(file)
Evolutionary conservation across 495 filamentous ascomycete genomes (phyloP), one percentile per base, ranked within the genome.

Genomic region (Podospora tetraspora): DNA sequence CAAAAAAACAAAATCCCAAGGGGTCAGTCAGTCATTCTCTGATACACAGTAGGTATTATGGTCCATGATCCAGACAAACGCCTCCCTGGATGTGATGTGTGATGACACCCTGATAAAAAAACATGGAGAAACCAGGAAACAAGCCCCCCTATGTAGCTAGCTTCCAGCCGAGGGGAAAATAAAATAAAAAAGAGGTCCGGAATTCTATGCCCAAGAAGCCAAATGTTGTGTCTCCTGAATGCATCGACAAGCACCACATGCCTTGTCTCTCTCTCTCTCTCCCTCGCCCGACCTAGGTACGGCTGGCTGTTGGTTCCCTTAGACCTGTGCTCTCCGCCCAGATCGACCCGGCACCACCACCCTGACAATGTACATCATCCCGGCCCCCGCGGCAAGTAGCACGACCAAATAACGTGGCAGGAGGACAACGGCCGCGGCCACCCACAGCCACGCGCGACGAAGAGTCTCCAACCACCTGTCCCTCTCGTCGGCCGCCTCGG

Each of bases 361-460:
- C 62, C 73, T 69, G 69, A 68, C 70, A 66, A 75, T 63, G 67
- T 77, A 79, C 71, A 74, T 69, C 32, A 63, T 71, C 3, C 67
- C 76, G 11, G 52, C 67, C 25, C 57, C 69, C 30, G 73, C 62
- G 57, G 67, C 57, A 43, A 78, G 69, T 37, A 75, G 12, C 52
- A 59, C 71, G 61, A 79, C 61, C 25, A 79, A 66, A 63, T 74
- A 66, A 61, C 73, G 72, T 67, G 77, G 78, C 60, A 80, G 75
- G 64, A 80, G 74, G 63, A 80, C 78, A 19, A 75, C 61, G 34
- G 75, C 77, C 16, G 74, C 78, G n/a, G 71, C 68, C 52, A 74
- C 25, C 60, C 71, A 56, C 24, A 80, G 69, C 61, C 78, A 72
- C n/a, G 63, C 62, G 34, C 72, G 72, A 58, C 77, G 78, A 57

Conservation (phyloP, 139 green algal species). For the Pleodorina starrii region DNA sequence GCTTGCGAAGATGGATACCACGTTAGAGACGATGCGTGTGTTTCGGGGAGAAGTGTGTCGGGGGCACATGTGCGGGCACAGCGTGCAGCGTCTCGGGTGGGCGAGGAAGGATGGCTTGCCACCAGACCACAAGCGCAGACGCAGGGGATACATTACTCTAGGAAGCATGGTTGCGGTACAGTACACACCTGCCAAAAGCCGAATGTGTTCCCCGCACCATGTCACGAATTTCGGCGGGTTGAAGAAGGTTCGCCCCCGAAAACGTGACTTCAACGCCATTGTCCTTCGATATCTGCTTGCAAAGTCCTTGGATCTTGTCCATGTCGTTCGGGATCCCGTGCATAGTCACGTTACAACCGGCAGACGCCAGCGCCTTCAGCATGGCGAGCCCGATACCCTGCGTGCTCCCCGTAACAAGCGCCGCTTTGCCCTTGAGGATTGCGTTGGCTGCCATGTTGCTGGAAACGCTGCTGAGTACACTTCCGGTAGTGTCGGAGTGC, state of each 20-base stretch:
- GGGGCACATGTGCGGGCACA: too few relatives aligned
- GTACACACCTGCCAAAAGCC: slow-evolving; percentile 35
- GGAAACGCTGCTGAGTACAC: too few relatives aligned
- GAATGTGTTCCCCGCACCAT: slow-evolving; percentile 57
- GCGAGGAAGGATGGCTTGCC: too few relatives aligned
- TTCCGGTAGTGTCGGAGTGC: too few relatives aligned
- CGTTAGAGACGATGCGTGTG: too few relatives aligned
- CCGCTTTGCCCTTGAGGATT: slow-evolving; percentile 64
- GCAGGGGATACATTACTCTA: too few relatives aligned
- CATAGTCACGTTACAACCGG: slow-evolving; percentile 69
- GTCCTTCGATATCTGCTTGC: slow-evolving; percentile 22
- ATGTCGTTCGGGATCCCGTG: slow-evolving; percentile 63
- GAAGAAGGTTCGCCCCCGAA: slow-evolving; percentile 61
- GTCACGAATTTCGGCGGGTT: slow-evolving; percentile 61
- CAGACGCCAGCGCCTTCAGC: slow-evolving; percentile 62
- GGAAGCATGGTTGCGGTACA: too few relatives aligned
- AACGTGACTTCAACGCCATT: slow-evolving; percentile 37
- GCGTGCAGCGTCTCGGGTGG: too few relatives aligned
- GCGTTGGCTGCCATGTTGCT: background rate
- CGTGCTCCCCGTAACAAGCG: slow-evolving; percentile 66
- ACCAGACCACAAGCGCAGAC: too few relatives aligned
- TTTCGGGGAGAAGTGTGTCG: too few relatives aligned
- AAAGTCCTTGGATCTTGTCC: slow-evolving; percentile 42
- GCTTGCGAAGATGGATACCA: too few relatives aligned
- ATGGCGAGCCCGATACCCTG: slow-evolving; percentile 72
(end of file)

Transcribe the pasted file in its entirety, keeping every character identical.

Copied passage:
Evolutionary conservation across 495 filamentous ascomycete genomes (phyloP), one percentile per base, ranked within the genome.

Genomic region (Podospora tetraspora): DNA sequence CAAAAAAACAAAATCCCAAGGGGTCAGTCAGTCATTCTCTGATACACAGTAGGTATTATGGTCCATGATCCAGACAAACGCCTCCCTGGATGTGATGTGTGATGACACCCTGATAAAAAAACATGGAGAAACCAGGAAACAAGCCCCCCTATGTAGCTAGCTTCCAGCCGAGGGGAAAATAAAATAAAAAAGAGGTCCGGAATTCTATGCCCAAGAAGCCAAATGTTGTGTCTCCTGAATGCATCGACAAGCACCACATGCCTTGTCTCTCTCTCTCTCTCCCTCGCCCGACCTAGGTACGGCTGGCTGTTGGTTCCCTTAGACCTGTGCTCTCCGCCCAGATCGACCCGGCACCACCACCCTGACAATGTACATCATCCCGGCCCCCGCGGCAAGTAGCACGACCAAATAACGTGGCAGGAGGACAACGGCCGCGGCCACCCACAGCCACGCGCGACGAAGAGTCTCCAACCACCTGTCCCTCTCGTCGGCCGCCTCGG

Each of bases 361-460:
- C 62, C 73, T 69, G 69, A 68, C 70, A 66, A 75, T 63, G 67
- T 77, A 79, C 71, A 74, T 69, C 32, A 63, T 71, C 3, C 67
- C 76, G 11, G 52, C 67, C 25, C 57, C 69, C 30, G 73, C 62
- G 57, G 67, C 57, A 43, A 78, G 69, T 37, A 75, G 12, C 52
- A 59, C 71, G 61, A 79, C 61, C 25, A 79, A 66, A 63, T 74
- A 66, A 61, C 73, G 72, T 67, G 77, G 78, C 60, A 80, G 75
- G 64, A 80, G 74, G 63, A 80, C 78, A 19, A 75, C 61, G 34
- G 75, C 77, C 16, G 74, C 78, G n/a, G 71, C 68, C 52, A 74
- C 25, C 60, C 71, A 56, C 24, A 80, G 69, C 61, C 78, A 72
- C n/a, G 63, C 62, G 34, C 72, G 72, A 58, C 77, G 78, A 57

Conservation (phyloP, 139 green algal species). For the Pleodorina starrii region DNA sequence GCTTGCGAAGATGGATACCACGTTAGAGACGATGCGTGTGTTTCGGGGAGAAGTGTGTCGGGGGCACATGTGCGGGCACAGCGTGCAGCGTCTCGGGTGGGCGAGGAAGGATGGCTTGCCACCAGACCACAAGCGCAGACGCAGGGGATACATTACTCTAGGAAGCATGGTTGCGGTACAGTACACACCTGCCAAAAGCCGAATGTGTTCCCCGCACCATGTCACGAATTTCGGCGGGTTGAAGAAGGTTCGCCCCCGAAAACGTGACTTCAACGCCATTGTCCTTCGATATCTGCTTGCAAAGTCCTTGGATCTTGTCCATGTCGTTCGGGATCCCGTGCATAGTCACGTTACAACCGGCAGACGCCAGCGCCTTCAGCATGGCGAGCCCGATACCCTGCGTGCTCCCCGTAACAAGCGCCGCTTTGCCCTTGAGGATTGCGTTGGCTGCCATGTTGCTGGAAACGCTGCTGAGTACACTTCCGGTAGTGTCGGAGTGC, state of each 20-base stretch:
- GGGGCACATGTGCGGGCACA: too few relatives aligned
- GTACACACCTGCCAAAAGCC: slow-evolving; percentile 35
- GGAAACGCTGCTGAGTACAC: too few relatives aligned
- GAATGTGTTCCCCGCACCAT: slow-evolving; percentile 57
- GCGAGGAAGGATGGCTTGCC: too few relatives aligned
- TTCCGGTAGTGTCGGAGTGC: too few relatives aligned
- CGTTAGAGACGATGCGTGTG: too few relatives aligned
- CCGCTTTGCCCTTGAGGATT: slow-evolving; percentile 64
- GCAGGGGATACATTACTCTA: too few relatives aligned
- CATAGTCACGTTACAACCGG: slow-evolving; percentile 69
- GTCCTTCGATATCTGCTTGC: slow-evolving; percentile 22
- ATGTCGTTCGGGATCCCGTG: slow-evolving; percentile 63
- GAAGAAGGTTCGCCCCCGAA: slow-evolving; percentile 61
- GTCACGAATTTCGGCGGGTT: slow-evolving; percentile 61
- CAGACGCCAGCGCCTTCAGC: slow-evolving; percentile 62
- GGAAGCATGGTTGCGGTACA: too few relatives aligned
- AACGTGACTTCAACGCCATT: slow-evolving; percentile 37
- GCGTGCAGCGTCTCGGGTGG: too few relatives aligned
- GCGTTGGCTGCCATGTTGCT: background rate
- CGTGCTCCCCGTAACAAGCG: slow-evolving; percentile 66
- ACCAGACCACAAGCGCAGAC: too few relatives aligned
- TTTCGGGGAGAAGTGTGTCG: too few relatives aligned
- AAAGTCCTTGGATCTTGTCC: slow-evolving; percentile 42
- GCTTGCGAAGATGGATACCA: too few relatives aligned
- ATGGCGAGCCCGATACCCTG: slow-evolving; percentile 72